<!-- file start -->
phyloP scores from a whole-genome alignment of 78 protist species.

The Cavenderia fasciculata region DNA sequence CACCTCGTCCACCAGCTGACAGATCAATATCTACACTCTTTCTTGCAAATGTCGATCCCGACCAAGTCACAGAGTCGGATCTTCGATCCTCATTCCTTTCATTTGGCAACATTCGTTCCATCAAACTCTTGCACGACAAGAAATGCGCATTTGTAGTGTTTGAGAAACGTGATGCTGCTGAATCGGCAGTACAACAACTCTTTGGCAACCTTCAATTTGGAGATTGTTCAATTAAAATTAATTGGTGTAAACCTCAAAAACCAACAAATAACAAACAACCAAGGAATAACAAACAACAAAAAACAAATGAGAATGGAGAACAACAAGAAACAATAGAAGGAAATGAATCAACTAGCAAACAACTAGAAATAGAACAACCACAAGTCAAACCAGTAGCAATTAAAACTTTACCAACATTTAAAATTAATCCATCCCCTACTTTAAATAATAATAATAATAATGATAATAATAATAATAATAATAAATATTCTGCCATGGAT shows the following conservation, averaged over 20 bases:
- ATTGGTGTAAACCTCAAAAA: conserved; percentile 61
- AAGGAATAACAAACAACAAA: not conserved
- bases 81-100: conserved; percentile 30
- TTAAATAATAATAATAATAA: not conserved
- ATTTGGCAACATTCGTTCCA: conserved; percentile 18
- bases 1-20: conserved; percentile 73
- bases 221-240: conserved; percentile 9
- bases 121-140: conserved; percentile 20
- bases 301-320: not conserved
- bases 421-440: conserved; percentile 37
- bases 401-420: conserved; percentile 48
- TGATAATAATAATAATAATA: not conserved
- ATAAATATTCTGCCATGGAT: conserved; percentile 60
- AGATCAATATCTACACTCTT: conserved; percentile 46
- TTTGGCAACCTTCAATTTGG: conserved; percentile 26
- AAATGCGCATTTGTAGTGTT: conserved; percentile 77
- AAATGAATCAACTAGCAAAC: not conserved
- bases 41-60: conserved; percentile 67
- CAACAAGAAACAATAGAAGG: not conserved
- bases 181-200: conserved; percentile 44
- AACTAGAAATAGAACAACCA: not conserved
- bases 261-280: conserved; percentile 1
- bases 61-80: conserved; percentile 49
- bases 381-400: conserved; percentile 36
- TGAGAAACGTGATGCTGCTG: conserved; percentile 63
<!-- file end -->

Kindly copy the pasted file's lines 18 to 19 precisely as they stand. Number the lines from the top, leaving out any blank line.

- AAATGCGCATTTGTAGTGTT: conserved; percentile 77
- AAATGAATCAACTAGCAAAC: not conserved